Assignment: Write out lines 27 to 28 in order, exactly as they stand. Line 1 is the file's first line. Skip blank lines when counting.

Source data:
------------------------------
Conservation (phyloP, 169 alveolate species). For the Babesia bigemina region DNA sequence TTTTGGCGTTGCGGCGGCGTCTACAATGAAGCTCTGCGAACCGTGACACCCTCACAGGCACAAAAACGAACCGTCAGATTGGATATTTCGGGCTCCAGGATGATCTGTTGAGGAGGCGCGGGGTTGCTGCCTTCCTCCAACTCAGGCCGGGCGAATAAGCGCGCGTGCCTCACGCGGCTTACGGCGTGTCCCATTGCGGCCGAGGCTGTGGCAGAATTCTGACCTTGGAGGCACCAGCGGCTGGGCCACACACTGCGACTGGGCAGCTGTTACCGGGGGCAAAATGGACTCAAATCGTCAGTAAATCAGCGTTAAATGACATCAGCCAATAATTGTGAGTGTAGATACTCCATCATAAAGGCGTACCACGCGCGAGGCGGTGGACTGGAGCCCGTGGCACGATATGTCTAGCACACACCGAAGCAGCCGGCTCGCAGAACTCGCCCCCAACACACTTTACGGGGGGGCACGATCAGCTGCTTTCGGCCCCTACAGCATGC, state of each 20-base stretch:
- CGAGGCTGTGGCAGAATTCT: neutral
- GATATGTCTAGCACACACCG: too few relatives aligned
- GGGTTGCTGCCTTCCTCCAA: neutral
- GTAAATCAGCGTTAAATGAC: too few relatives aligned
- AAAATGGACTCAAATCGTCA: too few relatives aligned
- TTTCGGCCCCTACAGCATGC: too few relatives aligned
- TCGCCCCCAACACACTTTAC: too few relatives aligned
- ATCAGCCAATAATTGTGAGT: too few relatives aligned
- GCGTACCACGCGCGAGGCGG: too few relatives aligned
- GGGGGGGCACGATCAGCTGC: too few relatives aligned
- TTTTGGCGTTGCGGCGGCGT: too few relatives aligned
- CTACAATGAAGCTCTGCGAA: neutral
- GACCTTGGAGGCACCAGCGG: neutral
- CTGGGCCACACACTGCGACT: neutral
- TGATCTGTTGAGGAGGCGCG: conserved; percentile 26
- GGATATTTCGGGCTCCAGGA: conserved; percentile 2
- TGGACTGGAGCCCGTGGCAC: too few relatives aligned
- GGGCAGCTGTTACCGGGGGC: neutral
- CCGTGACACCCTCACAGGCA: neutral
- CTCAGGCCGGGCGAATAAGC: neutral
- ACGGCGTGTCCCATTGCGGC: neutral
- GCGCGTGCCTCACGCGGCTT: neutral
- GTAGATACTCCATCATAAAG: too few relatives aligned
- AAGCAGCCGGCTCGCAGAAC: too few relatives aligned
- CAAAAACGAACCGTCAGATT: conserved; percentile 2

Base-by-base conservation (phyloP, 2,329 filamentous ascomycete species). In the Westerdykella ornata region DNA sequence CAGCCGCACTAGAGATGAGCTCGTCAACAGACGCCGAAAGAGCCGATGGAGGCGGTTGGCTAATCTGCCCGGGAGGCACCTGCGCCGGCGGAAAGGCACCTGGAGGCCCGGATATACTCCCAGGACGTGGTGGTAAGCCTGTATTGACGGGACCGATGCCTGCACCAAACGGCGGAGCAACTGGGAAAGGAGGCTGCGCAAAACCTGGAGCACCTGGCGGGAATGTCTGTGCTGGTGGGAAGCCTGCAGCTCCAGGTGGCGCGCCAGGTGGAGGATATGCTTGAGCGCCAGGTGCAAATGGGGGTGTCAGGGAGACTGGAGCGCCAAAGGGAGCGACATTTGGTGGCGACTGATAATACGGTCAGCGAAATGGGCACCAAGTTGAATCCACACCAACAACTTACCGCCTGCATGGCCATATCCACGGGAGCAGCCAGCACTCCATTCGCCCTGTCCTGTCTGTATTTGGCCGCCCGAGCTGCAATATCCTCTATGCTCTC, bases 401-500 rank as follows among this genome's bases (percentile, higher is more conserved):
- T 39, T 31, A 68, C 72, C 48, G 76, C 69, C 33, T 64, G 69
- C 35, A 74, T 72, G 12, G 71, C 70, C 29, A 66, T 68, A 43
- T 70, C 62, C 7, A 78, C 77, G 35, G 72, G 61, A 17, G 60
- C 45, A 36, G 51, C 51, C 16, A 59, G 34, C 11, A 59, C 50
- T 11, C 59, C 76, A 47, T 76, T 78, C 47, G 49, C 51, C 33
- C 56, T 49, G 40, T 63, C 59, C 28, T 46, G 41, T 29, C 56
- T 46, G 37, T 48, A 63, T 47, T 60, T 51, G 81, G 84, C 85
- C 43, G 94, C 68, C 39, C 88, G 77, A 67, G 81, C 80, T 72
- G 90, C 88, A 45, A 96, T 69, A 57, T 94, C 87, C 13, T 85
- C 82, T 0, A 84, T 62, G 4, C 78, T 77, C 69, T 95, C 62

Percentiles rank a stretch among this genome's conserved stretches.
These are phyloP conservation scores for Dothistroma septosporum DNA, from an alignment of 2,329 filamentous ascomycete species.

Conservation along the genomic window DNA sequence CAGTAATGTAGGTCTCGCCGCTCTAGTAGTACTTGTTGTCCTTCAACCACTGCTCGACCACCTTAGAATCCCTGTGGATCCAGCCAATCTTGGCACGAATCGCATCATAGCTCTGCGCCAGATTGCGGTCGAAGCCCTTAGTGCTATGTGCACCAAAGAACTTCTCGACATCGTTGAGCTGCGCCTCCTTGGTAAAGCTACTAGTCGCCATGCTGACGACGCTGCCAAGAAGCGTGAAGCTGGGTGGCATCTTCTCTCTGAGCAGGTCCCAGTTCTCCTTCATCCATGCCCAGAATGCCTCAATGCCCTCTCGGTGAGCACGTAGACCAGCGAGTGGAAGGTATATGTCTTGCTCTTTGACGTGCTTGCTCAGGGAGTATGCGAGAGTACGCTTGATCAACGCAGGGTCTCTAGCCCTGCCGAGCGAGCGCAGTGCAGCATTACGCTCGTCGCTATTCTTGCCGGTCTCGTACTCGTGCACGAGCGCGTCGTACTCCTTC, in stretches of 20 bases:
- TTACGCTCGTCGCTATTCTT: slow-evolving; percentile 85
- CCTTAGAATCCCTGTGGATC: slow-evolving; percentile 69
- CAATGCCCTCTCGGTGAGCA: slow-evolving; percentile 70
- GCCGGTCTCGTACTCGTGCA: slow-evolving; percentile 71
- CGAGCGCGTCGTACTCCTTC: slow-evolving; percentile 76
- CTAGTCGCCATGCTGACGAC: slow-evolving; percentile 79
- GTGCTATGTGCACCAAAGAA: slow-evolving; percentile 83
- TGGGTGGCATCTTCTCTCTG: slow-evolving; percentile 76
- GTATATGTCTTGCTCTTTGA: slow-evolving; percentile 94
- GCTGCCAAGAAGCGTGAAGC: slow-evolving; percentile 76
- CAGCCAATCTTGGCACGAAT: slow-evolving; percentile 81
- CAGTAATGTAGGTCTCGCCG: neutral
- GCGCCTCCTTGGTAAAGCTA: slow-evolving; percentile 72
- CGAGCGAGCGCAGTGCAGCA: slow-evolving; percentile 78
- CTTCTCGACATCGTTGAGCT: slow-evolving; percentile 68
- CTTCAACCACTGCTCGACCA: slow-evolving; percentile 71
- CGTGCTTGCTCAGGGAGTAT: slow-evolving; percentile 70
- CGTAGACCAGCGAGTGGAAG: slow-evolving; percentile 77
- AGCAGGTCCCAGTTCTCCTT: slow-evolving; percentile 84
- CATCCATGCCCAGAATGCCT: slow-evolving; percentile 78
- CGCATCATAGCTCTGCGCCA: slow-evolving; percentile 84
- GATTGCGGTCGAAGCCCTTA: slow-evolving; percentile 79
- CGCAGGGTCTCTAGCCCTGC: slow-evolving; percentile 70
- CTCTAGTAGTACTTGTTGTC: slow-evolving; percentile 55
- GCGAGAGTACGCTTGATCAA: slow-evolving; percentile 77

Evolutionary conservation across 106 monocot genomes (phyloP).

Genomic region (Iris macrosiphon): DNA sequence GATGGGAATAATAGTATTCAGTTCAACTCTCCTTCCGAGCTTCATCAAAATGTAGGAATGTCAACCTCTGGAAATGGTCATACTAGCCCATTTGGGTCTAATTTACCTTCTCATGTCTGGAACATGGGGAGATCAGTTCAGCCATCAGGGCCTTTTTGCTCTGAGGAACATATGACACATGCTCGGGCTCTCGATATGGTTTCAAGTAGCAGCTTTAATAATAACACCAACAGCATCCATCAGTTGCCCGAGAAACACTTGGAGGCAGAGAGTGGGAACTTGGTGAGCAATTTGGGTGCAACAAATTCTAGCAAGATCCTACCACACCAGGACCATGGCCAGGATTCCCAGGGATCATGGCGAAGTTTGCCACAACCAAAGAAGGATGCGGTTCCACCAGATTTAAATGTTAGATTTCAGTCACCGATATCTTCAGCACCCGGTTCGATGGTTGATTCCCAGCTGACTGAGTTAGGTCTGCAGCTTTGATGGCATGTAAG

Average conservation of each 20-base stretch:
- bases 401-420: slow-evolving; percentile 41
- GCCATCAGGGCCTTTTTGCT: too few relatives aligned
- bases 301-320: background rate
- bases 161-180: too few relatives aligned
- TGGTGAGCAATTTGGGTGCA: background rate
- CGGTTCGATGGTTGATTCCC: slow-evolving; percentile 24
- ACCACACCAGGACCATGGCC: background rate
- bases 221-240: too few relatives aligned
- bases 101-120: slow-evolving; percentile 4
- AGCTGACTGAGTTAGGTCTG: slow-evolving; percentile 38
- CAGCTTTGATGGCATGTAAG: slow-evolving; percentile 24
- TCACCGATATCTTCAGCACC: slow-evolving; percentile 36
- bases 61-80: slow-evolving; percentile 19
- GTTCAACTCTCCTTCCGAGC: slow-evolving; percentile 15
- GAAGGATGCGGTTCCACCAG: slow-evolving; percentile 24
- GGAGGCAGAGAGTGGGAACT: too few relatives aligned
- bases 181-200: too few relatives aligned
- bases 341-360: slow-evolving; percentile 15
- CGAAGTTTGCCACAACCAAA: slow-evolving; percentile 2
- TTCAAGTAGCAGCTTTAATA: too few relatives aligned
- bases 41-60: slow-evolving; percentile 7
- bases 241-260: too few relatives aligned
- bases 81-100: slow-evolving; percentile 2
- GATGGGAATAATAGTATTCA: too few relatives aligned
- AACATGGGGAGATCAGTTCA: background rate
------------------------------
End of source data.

Base-by-base conservation (phyloP, 2,329 filamentous ascomycete species). In the Westerdykella ornata region DNA sequence CAGCCGCACTAGAGATGAGCTCGTCAACAGACGCCGAAAGAGCCGATGGAGGCGGTTGGCTAATCTGCCCGGGAGGCACCTGCGCCGGCGGAAAGGCACCTGGAGGCCCGGATATACTCCCAGGACGTGGTGGTAAGCCTGTATTGACGGGACCGATGCCTGCACCAAACGGCGGAGCAACTGGGAAAGGAGGCTGCGCAAAACCTGGAGCACCTGGCGGGAATGTCTGTGCTGGTGGGAAGCCTGCAGCTCCAGGTGGCGCGCCAGGTGGAGGATATGCTTGAGCGCCAGGTGCAAATGGGGGTGTCAGGGAGACTGGAGCGCCAAAGGGAGCGACATTTGGTGGCGACTGATAATACGGTCAGCGAAATGGGCACCAAGTTGAATCCACACCAACAACTTACCGCCTGCATGGCCATATCCACGGGAGCAGCCAGCACTCCATTCGCCCTGTCCTGTCTGTATTTGGCCGCCCGAGCTGCAATATCCTCTATGCTCTC, bases 401-500 rank as follows among this genome's bases (percentile, higher is more conserved):
- T 39, T 31, A 68, C 72, C 48, G 76, C 69, C 33, T 64, G 69